Demise of the Gene
Like much of the rest of the world that follows science news, we have been overwhelmed by the implications of ENCODE 2.0. From reading through the papers and looking at the data, it is quite clear that the unit "gene" is no more. That is to say, the "gene" is to morphogenesis what "phlogiston" is to chemistry and physics....an obsolete concept. And with the former void of content, the framework of evolutionary/population genetics is, well, gone. That's right: Gone. What do we inherit, then? A phenotype (= RNA sequences; transcripts).
...three-quarters of the human genome is capable of being transcribed, as well as observations about the range and levels of expression, localization, processing fates, regulatory regions and modifications of almost all currently annotated and thousands of previously unannotated RNAs. These observations, taken together, prompt a redefinition of the concept of a gene.And:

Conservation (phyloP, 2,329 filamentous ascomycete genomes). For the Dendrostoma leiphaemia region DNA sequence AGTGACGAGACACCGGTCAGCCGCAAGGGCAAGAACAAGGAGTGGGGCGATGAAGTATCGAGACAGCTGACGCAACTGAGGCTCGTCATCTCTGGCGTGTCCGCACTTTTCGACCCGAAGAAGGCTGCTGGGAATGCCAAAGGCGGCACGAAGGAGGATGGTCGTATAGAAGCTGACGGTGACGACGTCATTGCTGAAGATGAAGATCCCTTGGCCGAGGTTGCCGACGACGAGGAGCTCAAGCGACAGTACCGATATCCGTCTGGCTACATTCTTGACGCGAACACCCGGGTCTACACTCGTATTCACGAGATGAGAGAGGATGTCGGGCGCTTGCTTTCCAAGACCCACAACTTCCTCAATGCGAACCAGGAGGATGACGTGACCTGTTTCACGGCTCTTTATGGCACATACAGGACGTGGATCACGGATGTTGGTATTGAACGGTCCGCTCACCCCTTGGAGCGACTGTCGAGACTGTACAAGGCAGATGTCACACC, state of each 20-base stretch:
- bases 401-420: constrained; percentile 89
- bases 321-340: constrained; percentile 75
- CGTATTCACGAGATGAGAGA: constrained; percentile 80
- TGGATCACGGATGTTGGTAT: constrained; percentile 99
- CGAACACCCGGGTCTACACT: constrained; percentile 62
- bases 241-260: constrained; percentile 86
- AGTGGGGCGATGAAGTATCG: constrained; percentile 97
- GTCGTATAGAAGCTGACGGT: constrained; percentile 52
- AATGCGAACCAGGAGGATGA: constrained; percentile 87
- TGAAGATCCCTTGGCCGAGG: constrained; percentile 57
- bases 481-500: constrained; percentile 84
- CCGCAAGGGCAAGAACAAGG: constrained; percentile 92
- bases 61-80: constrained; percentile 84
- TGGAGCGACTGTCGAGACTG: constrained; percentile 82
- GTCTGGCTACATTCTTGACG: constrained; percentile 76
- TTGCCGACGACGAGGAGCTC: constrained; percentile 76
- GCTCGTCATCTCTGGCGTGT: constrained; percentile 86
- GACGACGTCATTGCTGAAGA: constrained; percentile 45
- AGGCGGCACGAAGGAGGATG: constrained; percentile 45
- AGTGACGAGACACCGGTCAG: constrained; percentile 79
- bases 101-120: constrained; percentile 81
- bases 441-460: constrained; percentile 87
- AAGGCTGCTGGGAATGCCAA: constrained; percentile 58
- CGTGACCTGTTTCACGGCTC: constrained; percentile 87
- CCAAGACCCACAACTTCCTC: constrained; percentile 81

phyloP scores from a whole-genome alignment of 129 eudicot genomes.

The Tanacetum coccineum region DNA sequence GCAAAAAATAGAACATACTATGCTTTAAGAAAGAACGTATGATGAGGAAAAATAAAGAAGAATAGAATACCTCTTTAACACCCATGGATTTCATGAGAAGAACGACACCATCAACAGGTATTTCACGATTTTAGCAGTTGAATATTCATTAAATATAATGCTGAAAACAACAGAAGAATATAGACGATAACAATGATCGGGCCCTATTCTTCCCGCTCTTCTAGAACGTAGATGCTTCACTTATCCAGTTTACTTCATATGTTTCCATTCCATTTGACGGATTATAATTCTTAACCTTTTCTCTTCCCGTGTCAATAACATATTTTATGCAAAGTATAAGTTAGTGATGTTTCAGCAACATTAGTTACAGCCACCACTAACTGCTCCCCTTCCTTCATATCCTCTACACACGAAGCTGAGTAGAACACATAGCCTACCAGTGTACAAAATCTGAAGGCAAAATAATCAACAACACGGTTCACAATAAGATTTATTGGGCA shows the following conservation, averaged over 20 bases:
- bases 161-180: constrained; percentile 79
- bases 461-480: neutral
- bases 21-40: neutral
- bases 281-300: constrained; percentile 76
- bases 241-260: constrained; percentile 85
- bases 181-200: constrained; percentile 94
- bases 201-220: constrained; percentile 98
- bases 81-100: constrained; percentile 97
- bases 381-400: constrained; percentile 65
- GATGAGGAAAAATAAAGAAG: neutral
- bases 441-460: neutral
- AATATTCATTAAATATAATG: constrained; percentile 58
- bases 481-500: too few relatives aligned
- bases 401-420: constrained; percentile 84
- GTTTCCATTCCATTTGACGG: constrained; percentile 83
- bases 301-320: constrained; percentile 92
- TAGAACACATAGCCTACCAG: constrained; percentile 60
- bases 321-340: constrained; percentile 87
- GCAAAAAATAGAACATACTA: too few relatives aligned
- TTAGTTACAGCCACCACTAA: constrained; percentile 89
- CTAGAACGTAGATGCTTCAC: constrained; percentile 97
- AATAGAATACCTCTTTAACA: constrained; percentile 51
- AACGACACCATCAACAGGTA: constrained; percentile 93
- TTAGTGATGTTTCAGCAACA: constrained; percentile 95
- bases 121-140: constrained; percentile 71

This supports and is consistent with earlier observations of a highly interleaved transcribed genome, but more importantly, prompts the reconsideration of the definition of a gene. As this is a consistent characteristic of annotated genomes, we would propose that the TRANSCRIPT be considered as THE BASIC ATOMIC UNIT OF INHERITANCE. Concomitantly, the term gene would then denote a higher-order concept intended to capture all those transcripts (eventually divorced from their genomic locations) that contribute to a given phenotypic trait. (Landscape of transcription in human cells. Sarah Djebali et al. Nature 2012 489: 101-108.)
Although the gene has conventionally been viewed as the fundamental unit of genomic organization, on the basis of ENCODE data it is now compellingly argued that this unit is not the gene but rather the transcript (Washietl et al. 2007; Djebali et al. 2012a). On this view, genes represent a higher-order framework around which individual transcripts coalesce, creating a poly-functional entity that assumes different forms under different cellular states, guided by differential utilization of regulatory DNA. (What does our genome encode? John A. Stamatoyannopoulos Genome Res. 2012 22: 1602-1611.)